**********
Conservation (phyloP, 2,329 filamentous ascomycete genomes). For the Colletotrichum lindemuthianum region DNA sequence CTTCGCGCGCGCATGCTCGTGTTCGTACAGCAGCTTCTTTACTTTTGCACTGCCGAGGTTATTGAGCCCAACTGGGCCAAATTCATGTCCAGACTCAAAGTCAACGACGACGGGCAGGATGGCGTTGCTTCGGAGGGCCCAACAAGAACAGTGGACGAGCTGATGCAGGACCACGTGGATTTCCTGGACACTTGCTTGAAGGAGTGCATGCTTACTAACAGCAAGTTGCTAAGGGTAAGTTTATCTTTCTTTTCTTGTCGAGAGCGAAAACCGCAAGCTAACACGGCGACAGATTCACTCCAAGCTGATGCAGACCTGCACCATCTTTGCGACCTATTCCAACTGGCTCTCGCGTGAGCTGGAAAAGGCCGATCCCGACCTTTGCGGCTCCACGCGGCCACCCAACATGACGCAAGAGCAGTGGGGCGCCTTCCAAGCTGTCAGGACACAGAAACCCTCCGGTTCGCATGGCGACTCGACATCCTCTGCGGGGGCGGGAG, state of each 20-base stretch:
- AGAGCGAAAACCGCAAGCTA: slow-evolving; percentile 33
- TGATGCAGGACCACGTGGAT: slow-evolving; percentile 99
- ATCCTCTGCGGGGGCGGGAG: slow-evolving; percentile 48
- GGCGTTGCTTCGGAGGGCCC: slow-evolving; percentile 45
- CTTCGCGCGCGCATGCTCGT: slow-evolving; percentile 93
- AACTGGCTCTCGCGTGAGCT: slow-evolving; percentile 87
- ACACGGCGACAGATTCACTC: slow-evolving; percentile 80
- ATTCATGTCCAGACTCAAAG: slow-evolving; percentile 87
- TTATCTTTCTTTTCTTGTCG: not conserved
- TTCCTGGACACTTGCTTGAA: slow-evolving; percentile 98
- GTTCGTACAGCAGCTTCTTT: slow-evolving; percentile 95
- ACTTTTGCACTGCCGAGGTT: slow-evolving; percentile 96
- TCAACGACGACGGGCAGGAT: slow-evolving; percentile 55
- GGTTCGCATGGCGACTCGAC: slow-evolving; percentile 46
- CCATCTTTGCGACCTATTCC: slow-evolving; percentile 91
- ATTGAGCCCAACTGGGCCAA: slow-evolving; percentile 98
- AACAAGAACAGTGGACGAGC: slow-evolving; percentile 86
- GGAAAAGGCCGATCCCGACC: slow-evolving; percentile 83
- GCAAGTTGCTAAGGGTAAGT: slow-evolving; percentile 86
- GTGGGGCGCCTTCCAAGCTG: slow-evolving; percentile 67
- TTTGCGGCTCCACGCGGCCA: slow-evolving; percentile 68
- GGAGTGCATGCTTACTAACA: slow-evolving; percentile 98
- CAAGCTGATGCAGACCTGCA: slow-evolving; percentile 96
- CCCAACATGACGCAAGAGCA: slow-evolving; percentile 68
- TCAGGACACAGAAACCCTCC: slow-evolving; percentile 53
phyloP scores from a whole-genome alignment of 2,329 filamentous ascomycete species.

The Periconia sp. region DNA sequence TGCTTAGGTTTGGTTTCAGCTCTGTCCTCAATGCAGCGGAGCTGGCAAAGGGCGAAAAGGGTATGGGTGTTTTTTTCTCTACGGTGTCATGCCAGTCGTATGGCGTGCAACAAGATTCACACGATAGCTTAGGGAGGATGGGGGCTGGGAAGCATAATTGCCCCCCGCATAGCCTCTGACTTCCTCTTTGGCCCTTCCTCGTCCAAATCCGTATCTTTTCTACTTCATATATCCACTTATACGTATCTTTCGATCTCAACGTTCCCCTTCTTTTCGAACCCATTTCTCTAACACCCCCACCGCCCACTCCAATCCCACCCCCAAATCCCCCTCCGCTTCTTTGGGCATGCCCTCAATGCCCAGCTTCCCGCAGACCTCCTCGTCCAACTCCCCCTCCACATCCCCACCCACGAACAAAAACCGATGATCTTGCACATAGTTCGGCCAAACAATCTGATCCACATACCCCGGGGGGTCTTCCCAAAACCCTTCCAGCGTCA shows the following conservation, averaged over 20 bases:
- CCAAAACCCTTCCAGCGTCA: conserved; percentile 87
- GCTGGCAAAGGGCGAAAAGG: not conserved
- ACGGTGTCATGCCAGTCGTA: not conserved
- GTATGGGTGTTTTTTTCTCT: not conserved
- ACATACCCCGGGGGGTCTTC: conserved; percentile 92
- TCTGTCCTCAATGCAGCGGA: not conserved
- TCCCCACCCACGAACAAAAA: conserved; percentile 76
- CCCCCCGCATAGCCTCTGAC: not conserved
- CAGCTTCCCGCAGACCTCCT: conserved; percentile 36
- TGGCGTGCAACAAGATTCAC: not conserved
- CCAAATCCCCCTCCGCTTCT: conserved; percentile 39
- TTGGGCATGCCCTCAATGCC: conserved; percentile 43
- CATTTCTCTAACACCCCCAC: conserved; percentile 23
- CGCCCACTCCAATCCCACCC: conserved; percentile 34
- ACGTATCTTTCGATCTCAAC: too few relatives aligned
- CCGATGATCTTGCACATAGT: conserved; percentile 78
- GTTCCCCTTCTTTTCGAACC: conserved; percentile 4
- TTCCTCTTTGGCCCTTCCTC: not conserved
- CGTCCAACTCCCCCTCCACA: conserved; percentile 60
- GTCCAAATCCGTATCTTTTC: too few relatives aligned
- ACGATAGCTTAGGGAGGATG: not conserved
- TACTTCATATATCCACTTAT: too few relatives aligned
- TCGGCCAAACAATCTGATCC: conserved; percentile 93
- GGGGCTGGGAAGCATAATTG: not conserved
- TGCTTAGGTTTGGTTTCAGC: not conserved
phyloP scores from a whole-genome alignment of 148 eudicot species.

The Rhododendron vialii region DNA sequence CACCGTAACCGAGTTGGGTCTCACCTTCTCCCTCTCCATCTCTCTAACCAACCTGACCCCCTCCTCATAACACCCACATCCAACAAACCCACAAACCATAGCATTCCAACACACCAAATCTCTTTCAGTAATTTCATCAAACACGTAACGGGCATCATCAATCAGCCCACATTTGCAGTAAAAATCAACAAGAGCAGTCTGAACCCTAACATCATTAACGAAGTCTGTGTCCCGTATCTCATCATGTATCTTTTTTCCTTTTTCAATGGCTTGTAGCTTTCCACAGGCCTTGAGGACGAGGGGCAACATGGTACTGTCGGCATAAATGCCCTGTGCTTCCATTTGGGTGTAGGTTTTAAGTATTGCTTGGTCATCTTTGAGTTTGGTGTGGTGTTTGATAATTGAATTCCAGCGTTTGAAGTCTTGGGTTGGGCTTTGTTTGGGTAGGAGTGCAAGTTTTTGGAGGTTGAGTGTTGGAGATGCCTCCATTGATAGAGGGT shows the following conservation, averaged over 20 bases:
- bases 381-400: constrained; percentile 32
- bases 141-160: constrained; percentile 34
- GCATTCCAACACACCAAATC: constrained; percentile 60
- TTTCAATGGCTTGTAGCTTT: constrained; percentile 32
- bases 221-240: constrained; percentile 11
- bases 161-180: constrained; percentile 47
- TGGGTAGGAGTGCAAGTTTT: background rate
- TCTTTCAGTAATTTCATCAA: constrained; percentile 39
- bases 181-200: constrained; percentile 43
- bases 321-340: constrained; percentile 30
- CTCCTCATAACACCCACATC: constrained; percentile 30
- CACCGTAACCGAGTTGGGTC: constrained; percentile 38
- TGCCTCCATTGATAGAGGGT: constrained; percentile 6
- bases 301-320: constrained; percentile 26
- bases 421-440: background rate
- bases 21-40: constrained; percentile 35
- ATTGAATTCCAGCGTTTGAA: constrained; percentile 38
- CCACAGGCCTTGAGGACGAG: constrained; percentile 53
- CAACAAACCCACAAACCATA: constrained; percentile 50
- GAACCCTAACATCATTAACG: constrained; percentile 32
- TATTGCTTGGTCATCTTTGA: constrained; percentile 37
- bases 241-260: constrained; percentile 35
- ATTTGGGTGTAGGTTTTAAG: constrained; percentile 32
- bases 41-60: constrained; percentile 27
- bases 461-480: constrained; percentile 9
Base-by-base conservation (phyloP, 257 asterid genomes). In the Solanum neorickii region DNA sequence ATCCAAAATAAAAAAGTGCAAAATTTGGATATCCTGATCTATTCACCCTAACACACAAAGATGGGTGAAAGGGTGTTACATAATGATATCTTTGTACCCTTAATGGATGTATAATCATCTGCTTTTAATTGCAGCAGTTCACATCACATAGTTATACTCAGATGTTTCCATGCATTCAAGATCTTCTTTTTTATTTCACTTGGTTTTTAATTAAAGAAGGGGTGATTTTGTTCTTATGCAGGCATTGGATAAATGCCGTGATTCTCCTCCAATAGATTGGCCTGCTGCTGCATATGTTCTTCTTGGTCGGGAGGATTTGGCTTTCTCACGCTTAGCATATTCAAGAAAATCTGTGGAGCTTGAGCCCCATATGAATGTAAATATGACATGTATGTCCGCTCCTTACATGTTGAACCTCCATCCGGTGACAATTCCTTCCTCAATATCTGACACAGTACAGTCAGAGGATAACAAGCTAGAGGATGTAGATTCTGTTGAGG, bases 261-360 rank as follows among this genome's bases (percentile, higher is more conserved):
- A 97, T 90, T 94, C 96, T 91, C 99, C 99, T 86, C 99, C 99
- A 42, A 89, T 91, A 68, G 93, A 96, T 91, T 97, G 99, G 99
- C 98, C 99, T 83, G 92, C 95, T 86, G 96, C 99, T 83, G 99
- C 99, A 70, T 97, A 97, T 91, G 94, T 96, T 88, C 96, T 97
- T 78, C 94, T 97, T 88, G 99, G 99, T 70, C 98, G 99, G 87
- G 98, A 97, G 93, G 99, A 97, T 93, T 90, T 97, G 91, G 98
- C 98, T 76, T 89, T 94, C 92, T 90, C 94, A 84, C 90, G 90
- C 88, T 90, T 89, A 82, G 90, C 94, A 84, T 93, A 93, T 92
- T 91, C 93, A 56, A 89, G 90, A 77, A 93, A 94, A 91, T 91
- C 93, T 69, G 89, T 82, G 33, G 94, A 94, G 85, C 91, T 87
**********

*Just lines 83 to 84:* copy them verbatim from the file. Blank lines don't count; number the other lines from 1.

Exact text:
- A 42, A 89, T 91, A 68, G 93, A 96, T 91, T 97, G 99, G 99
- C 98, C 99, T 83, G 92, C 95, T 86, G 96, C 99, T 83, G 99